Multiprotocol Label Switching virtual private networks (MPLS VPNs) allow service providers to deploy scalable VPNs and build the foundation to deliver value-added services, such as the following:
A significant technical advantage of MPLS VPNs is that they are connectionless. The Internet owes its success to its basic technology, TCP/IP. TCP/IP is built on a packet-based, connectionless network paradigm. This means that no prior action is necessary to establish communication between hosts, making it easy for two parties to communicate. To establish privacy in a connectionless IP environment, current VPN solutions impose a connection-oriented, point-to-point overlay on the network. Even if it runs over a connectionless network, a VPN cannot take advantage of the ease of connectivity and multiple services available in connectionless networks. When you create a connectionless VPN, you do not need tunnels and encryption for network privacy, thus eliminating significant complexity.
Building VPNs in Layer 3 allows delivery of targeted services to a group of users represented by a VPN. A VPN must give service providers more than a mechanism for privately connecting users to intranet services. It must also provide a way to flexibly deliver value-added services to targeted customers. Scalability is critical, because customers want to use services privately in their intranets and extranets. Because MPLS VPNs are seen as private intranets, you may use new IP services such as:
- Quality of service (QoS)
- Telephony support within a VPN
- Centralized services including content and web hosting to a VPN
You can customize several combinations of specialized services for individual customers. For example, a service that combines IP multicast with a low-latency service class enables video conferencing within an intranet.
If you create a VPN using connection-oriented, point-to-point overlays, Frame Relay, or ATM virtual connections (VCs), the VPN’s key deficiency is scalability. Specifically, connection-oriented VPNs without fully meshed connections between customer sites are not optimal. MPLS-based VPNs, instead, use the peer model and Layer 3 connectionless architecture to leverage a highly scalable VPN solution. The peer model requires a customer site to peer with only one provider edge (PE) device as opposed to all other customer edge (CE) devices that are members of the VPN. The connectionless architecture allows the creation of VPNs in Layer 3, eliminating the need for tunnels or VCs.
Other scalability issues of MPLS VPNs are due to the partitioning of VPN routes between PE devices and the further partitioning of VPN and Interior Gateway Protocol (IGP) routes between PE devices and provider (P) devices in a core network.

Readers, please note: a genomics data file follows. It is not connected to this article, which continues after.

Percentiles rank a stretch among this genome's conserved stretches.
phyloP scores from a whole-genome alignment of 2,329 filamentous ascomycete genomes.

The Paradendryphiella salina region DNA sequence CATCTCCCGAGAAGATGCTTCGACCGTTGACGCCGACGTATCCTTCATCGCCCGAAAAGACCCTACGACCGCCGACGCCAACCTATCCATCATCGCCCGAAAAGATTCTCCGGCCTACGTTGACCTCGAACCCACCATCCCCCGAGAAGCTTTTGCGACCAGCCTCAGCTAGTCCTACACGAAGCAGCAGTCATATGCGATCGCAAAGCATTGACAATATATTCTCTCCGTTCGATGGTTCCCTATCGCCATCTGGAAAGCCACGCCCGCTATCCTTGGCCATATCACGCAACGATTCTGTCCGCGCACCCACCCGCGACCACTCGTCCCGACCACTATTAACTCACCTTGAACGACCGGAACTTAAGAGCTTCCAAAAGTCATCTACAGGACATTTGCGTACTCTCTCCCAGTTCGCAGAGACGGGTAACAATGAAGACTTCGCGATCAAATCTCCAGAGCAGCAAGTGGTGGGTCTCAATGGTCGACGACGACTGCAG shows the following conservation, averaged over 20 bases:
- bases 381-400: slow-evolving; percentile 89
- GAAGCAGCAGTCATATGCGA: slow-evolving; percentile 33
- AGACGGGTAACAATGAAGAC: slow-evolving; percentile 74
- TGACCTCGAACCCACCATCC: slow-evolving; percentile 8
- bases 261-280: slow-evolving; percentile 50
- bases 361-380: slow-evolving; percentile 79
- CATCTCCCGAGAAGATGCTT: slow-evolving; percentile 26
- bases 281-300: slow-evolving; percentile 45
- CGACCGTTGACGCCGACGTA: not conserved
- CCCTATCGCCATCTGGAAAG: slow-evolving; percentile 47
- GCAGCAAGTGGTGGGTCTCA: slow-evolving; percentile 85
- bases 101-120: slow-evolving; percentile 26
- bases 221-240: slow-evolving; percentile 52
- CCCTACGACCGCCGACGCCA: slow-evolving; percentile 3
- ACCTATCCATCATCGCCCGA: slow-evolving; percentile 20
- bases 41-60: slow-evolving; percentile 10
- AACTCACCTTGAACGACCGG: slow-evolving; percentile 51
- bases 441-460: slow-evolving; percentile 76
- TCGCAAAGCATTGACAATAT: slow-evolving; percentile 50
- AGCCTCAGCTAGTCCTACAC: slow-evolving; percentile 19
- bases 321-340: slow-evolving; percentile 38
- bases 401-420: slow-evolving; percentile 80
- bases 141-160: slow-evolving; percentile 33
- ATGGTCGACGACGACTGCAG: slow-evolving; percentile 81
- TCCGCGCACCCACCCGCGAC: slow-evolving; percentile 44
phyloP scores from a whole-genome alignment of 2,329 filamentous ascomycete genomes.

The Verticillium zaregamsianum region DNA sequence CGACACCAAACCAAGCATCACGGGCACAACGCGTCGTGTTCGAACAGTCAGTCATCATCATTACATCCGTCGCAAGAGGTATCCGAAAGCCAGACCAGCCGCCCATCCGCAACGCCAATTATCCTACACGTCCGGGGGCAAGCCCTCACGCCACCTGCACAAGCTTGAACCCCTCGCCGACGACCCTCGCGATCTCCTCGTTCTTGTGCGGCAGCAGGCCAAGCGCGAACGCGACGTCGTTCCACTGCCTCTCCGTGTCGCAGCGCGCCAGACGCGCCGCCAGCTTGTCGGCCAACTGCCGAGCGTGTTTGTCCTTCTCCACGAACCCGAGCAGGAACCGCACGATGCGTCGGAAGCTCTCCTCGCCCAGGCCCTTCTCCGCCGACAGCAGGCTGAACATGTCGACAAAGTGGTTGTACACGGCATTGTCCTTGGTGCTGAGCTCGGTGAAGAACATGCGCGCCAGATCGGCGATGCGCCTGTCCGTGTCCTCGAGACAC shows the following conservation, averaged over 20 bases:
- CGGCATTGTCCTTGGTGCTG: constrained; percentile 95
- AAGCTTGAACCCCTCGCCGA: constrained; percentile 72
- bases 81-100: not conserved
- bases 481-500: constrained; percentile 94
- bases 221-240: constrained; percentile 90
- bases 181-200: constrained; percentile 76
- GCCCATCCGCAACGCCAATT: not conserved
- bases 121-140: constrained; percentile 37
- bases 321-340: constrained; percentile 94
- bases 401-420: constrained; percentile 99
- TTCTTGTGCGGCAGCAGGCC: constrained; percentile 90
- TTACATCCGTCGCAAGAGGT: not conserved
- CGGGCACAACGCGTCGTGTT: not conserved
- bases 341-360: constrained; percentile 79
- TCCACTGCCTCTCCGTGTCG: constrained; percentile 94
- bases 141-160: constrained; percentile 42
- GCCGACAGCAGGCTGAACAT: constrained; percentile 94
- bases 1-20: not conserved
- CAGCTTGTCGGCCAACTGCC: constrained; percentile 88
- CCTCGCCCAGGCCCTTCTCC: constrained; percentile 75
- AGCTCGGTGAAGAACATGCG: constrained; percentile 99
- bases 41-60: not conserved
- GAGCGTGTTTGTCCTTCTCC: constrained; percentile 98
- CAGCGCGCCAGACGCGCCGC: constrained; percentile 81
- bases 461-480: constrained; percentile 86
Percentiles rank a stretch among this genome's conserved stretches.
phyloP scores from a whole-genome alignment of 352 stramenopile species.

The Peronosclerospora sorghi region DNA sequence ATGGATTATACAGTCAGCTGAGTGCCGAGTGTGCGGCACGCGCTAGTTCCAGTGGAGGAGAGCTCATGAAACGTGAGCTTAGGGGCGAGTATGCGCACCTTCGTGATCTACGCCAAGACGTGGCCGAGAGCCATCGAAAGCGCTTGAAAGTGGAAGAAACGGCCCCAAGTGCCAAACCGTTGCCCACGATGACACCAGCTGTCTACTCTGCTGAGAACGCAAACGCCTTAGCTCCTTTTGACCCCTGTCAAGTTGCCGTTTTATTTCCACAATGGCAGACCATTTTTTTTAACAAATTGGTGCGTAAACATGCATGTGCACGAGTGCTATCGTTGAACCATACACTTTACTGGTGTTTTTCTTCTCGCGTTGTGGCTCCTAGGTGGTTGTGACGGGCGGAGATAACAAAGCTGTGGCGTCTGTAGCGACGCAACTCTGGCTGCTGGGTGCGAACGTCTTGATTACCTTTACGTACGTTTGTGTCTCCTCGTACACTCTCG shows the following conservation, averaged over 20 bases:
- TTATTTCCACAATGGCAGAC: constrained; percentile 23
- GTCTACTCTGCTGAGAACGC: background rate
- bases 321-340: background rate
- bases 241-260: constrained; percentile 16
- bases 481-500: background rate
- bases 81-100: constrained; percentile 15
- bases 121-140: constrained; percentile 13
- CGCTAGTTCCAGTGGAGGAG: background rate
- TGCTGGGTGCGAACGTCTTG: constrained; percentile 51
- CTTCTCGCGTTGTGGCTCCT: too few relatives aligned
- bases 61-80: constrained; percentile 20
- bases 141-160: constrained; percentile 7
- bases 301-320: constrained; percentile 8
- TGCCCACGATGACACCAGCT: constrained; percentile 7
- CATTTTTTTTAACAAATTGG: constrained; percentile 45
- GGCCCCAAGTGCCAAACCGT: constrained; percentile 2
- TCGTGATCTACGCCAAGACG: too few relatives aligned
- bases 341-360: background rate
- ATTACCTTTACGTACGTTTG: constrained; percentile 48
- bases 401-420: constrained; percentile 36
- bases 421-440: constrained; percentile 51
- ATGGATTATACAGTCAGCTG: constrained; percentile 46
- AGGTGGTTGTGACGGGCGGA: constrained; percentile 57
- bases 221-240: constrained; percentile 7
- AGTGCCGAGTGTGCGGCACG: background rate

- PE devices must maintain VPN routes for those VPNs who are members.
- P devices do not maintain any VPN routes.
This increases the scalability of the provider’s core and ensures that no one device is a scalability bottleneck.
MPLS VPNs offer the same level of security as connection-oriented VPNs. Packets from one VPN do not inadvertently go to another VPN.
Security is provided in the following areas:
- At the edge of a provider network, ensuring packets received from a customer are placed on the correct VPN.
- At the backbone, VPN traffic is kept separate. Malicious spoofing (an attempt to gain access to a PE device) is nearly impossible because the packets received from customers are IP packets. These IP packets must be received on a particular interface or subinterface to be uniquely identified with a VPN label.
Ease of Creation
To take full advantage of VPNs, customers must be able to easily create new VPNs and user communities. Because MPLS VPNs are connectionless, no specific point-to-point connection maps or topologies are required. You can add sites to intranets and extranets and form closed user groups. Managing VPNs in this manner enables membership of any given site in multiple VPNs, maximizing flexibility in building intranets and extranets.
To make a VPN service more accessible, customers of a service provider can design their own addressing plan, independent of addressing plans for other service provider customers. Many customers use private address spaces, as defined in RFC 1918, and do not want to invest the time and expense of converting to public IP addresses to enable intranet connectivity. MPLS VPNs allow customers to continue to use their present address spaces without network address translation (NAT) by providing a public and private view of the address. A NAT is required only if two VPNs with overlapping address spaces want to communicate. This enables customers to use their own unregistered private addresses, and communicate freely across a public IP network.
Integrated QoS Support
QoS is an important requirement for many IP VPN customers. It provides the ability to address two fundamental VPN requirements:
- Predictable performance and policy implementation
- Support for multiple levels of service in an MPLS VPN
Network traffic is classified and labeled at the edge of the network before traffic is aggregated according to policies defined by subscribers and implemented by the provider and transported across the provider core. Traffic at the edge and core of the network can then be differentiated into different classes by drop probability or delay.
For service providers to quickly deploy VPN services, use a straightforward migration path. MPLS VPNs are unique because you can build them over multiple network architectures, including IP, ATM, Frame Relay, and hybrid networks.
Migration for the end customer is simplified because there is no requirement to support MPLS on the CE device and no modifications are required to a customer’s intranet.